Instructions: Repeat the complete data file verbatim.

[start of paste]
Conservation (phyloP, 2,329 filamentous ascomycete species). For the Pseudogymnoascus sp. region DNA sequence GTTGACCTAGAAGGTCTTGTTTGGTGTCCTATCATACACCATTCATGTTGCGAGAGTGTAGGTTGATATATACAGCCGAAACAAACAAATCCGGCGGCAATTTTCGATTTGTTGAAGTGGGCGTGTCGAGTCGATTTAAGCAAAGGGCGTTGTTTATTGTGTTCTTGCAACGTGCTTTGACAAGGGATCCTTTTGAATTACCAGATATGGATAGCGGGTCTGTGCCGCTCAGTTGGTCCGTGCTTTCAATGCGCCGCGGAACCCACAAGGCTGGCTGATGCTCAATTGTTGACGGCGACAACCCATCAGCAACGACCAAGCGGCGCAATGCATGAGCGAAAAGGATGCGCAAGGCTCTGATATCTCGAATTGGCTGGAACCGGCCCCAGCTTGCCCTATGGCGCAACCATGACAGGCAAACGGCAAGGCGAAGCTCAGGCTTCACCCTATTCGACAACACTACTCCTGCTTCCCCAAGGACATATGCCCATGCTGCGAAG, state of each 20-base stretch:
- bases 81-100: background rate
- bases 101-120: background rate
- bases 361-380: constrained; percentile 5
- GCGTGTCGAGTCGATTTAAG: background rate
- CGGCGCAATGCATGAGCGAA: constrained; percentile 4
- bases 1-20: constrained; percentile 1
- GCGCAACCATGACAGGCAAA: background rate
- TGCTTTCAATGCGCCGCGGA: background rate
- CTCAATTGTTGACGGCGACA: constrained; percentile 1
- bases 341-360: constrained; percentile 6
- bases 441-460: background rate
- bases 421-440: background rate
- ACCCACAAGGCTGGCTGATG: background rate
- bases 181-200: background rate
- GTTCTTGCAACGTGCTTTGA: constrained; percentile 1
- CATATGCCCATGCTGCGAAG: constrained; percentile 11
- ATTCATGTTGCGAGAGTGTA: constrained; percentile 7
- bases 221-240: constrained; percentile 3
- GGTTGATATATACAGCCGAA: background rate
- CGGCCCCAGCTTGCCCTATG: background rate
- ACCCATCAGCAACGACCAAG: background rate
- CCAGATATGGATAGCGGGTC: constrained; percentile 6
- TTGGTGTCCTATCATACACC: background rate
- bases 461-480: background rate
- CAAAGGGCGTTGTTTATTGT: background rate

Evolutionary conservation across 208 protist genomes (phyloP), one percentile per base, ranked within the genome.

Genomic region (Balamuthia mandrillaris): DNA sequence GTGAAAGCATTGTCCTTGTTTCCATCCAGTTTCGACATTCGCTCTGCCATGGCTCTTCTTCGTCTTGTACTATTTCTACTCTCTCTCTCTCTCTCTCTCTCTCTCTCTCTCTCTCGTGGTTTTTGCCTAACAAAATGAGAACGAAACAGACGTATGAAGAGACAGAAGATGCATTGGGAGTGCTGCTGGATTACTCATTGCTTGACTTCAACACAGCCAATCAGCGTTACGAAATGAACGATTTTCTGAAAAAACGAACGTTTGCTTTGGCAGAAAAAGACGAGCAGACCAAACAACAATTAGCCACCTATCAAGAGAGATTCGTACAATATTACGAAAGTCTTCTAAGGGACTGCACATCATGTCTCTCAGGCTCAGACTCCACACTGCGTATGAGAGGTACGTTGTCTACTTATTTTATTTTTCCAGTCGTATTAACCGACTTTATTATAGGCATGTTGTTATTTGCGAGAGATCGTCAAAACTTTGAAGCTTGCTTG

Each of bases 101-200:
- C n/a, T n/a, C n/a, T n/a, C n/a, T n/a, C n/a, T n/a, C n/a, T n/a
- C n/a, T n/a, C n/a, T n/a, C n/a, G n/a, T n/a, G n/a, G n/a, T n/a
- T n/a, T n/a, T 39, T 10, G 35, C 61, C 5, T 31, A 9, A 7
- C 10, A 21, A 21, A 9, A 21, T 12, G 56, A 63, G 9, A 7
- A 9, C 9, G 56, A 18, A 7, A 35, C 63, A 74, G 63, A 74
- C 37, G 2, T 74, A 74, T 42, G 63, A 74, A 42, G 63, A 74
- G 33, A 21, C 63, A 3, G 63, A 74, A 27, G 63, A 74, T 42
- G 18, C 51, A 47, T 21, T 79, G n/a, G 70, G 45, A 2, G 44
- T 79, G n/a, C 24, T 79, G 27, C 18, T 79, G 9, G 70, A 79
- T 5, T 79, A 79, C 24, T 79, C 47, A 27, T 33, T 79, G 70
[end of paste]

Conservation (phyloP, 2,329 filamentous ascomycete species). For the Pseudogymnoascus sp. region DNA sequence GTTGACCTAGAAGGTCTTGTTTGGTGTCCTATCATACACCATTCATGTTGCGAGAGTGTAGGTTGATATATACAGCCGAAACAAACAAATCCGGCGGCAATTTTCGATTTGTTGAAGTGGGCGTGTCGAGTCGATTTAAGCAAAGGGCGTTGTTTATTGTGTTCTTGCAACGTGCTTTGACAAGGGATCCTTTTGAATTACCAGATATGGATAGCGGGTCTGTGCCGCTCAGTTGGTCCGTGCTTTCAATGCGCCGCGGAACCCACAAGGCTGGCTGATGCTCAATTGTTGACGGCGACAACCCATCAGCAACGACCAAGCGGCGCAATGCATGAGCGAAAAGGATGCGCAAGGCTCTGATATCTCGAATTGGCTGGAACCGGCCCCAGCTTGCCCTATGGCGCAACCATGACAGGCAAACGGCAAGGCGAAGCTCAGGCTTCACCCTATTCGACAACACTACTCCTGCTTCCCCAAGGACATATGCCCATGCTGCGAAG, state of each 20-base stretch:
- bases 81-100: background rate
- bases 101-120: background rate
- bases 361-380: constrained; percentile 5
- GCGTGTCGAGTCGATTTAAG: background rate
- CGGCGCAATGCATGAGCGAA: constrained; percentile 4
- bases 1-20: constrained; percentile 1
- GCGCAACCATGACAGGCAAA: background rate
- TGCTTTCAATGCGCCGCGGA: background rate
- CTCAATTGTTGACGGCGACA: constrained; percentile 1
- bases 341-360: constrained; percentile 6
- bases 441-460: background rate
- bases 421-440: background rate
- ACCCACAAGGCTGGCTGATG: background rate
- bases 181-200: background rate
- GTTCTTGCAACGTGCTTTGA: constrained; percentile 1
- CATATGCCCATGCTGCGAAG: constrained; percentile 11
- ATTCATGTTGCGAGAGTGTA: constrained; percentile 7
- bases 221-240: constrained; percentile 3
- GGTTGATATATACAGCCGAA: background rate
- CGGCCCCAGCTTGCCCTATG: background rate
- ACCCATCAGCAACGACCAAG: background rate
- CCAGATATGGATAGCGGGTC: constrained; percentile 6
- TTGGTGTCCTATCATACACC: background rate
- bases 461-480: background rate
- CAAAGGGCGTTGTTTATTGT: background rate

Evolutionary conservation across 208 protist genomes (phyloP), one percentile per base, ranked within the genome.

Genomic region (Balamuthia mandrillaris): DNA sequence GTGAAAGCATTGTCCTTGTTTCCATCCAGTTTCGACATTCGCTCTGCCATGGCTCTTCTTCGTCTTGTACTATTTCTACTCTCTCTCTCTCTCTCTCTCTCTCTCTCTCTCTCTCGTGGTTTTTGCCTAACAAAATGAGAACGAAACAGACGTATGAAGAGACAGAAGATGCATTGGGAGTGCTGCTGGATTACTCATTGCTTGACTTCAACACAGCCAATCAGCGTTACGAAATGAACGATTTTCTGAAAAAACGAACGTTTGCTTTGGCAGAAAAAGACGAGCAGACCAAACAACAATTAGCCACCTATCAAGAGAGATTCGTACAATATTACGAAAGTCTTCTAAGGGACTGCACATCATGTCTCTCAGGCTCAGACTCCACACTGCGTATGAGAGGTACGTTGTCTACTTATTTTATTTTTCCAGTCGTATTAACCGACTTTATTATAGGCATGTTGTTATTTGCGAGAGATCGTCAAAACTTTGAAGCTTGCTTG

Each of bases 101-200:
- C n/a, T n/a, C n/a, T n/a, C n/a, T n/a, C n/a, T n/a, C n/a, T n/a
- C n/a, T n/a, C n/a, T n/a, C n/a, G n/a, T n/a, G n/a, G n/a, T n/a
- T n/a, T n/a, T 39, T 10, G 35, C 61, C 5, T 31, A 9, A 7
- C 10, A 21, A 21, A 9, A 21, T 12, G 56, A 63, G 9, A 7
- A 9, C 9, G 56, A 18, A 7, A 35, C 63, A 74, G 63, A 74
- C 37, G 2, T 74, A 74, T 42, G 63, A 74, A 42, G 63, A 74
- G 33, A 21, C 63, A 3, G 63, A 74, A 27, G 63, A 74, T 42
- G 18, C 51, A 47, T 21, T 79, G n/a, G 70, G 45, A 2, G 44
- T 79, G n/a, C 24, T 79, G 27, C 18, T 79, G 9, G 70, A 79
- T 5, T 79, A 79, C 24, T 79, C 47, A 27, T 33, T 79, G 70